The following issues were raised

  • It was asked if the large shift to SGO’s meant that children stayed with their birth mother.  It was answered that children would be moved to be looked after by family or friends.  It was thought this would usually result in a more positive outcome for the child as they may stay with a friend’s family or other family member so they would not need to leave their school.  It was driven by what the child wants and probably allows for better contact with the parent.
  • That in an emergency situation it may not be possible to match a child with all characteristics of the foster parent. On those occasions it is necessary to find the safest place for the child.
  • Although events/ advertising is sometimes undertaken for prospective foster parents, Anne Stoker said she is hesitant about how we advertise as it is important that children are not treated as commodities. Meetings of prospective foster parents and children would happen when we already have an expression of interest.
  • It was confirmed that the reason why there had been an overspend regarding Children’s Services allowances, this was because of the large increase in the number of SGO’s where an allowance is paid.  Such an increase had not been expected and it was acknowledged that as this was a demand led service nothing could be done to reduce the cost.
  • In answer to a question whether there were problems in finding adoptive parents for children with disabilities, it was stated that this had not been a problem in Enfield because of the good work of the joint service which ensures that the needs of the children and foster parents are met.
  • It has been acknowledged that the DfE scorecard indicators to benchmark performance are not sufficiently sensitive to reflect the range of circumstances of the children and families involved.




To receive a report from Grant Landon (Service Manager, Practice & Partnerships). 

Additional documents:


Grant Landon (Service Manager Practice & Partnerships) presented the Annual report of the Enfield Safeguarding Children Board.  He highlighted the following:

  • The Safeguarding Board is comprised of agencies and partners across Enfield to analyse, scrutinize and offer challenges to ensure the safeguarding of children across the borough.
  • The Alan Wood review of local safeguarding children boards in May 2016 recommended significant changes to the way safeguarding arrangements are structured in the country. We have continued to prepare a business plan with a summary giving the key priorities.
  • One of the specific safeguarding concerns is ‘Child Sexual Exploitation/ Missing/ Trafficking’ and it was pointed out that there will be an Overview and Scrutiny Workstream for 2017/18 on ‘Human Trafficking/ Modern Slavery’ the lead member for this will be Councillor Rye.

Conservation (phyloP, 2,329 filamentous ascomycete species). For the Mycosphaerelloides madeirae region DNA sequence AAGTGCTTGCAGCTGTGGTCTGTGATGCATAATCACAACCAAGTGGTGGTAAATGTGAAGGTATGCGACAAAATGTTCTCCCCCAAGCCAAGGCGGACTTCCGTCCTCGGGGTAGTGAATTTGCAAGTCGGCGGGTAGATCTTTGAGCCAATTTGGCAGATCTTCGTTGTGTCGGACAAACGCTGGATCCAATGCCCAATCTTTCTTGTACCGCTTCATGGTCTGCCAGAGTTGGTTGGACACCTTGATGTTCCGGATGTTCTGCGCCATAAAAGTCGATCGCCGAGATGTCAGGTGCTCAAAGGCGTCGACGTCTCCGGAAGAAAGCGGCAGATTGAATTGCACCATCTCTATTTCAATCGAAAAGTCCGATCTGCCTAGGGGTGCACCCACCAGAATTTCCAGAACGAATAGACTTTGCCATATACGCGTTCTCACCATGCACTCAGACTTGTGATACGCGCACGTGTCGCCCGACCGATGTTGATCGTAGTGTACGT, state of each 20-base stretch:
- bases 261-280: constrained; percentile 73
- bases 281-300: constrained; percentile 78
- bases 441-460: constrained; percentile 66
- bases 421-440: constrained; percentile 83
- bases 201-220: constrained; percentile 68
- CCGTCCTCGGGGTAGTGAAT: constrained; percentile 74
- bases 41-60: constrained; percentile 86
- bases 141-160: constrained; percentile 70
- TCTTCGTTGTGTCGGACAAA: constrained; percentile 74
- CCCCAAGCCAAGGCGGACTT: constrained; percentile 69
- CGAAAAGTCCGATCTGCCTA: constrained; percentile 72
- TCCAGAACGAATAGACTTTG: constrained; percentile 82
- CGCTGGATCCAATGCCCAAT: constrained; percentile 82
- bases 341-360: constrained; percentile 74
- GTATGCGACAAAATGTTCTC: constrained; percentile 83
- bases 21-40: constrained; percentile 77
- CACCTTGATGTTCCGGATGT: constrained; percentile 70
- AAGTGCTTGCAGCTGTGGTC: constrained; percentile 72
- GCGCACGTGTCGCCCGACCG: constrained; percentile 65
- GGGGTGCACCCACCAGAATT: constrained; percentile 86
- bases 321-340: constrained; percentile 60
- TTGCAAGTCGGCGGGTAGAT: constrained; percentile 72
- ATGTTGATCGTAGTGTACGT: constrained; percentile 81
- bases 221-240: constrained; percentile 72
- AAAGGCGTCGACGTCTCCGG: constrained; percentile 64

• Domestic Abuse/ violence against Women and Girls - A new Joint Tarageted Area Inspection framework introduced early 2016 to understand how effectively agencies in the area respond to specific issues for a six month period.  The theme was children living with Domestic Abuse.
  • Radicalisation and Prevent – the Board works closely with the Prevent service in the Community Safety Unit.
  • Safeguarding Boards would continue to change and adapt to meet future challenges, the three key areas to bring together are the Police, Health (CCG) and Social Services.


The report was NOTED and the following issues raised:

  • Members thanked Grant Landon for his encouraging report. It was suggested by Councillor Smith that it may be helpful for an assessment to be made  if more detailed performance data/ figures were available to show trends. It was stated that in many situations there was limited data obtainable. The main issues related to the increased demand for help and support and the borough’s attempts to ensure this is met.
  • That consideration be given as to whether it is feasible/ beneficial to combine the four reports that relate to Children’s Services at this meeting into one for future OSC meetings.
  • Councillor Levy referred to the possibility, in future, that an OSC standing workstream be established for Children’s issues.


Grant Landon was thanked for his report update.




To receive a report from Maria Anastasi, Service Manager for Safeguarding & Quality Service.

Additional documents:


Anne Stoker, presented this item which updated OSC on the annual IRO report April 2017 to March 2017. 


She highlighted the following:

  • Independent Reviewing Officers represent the interests of looked after children and there are 7.5 officer posts in the borough.  They also chair the Child Protection conferences.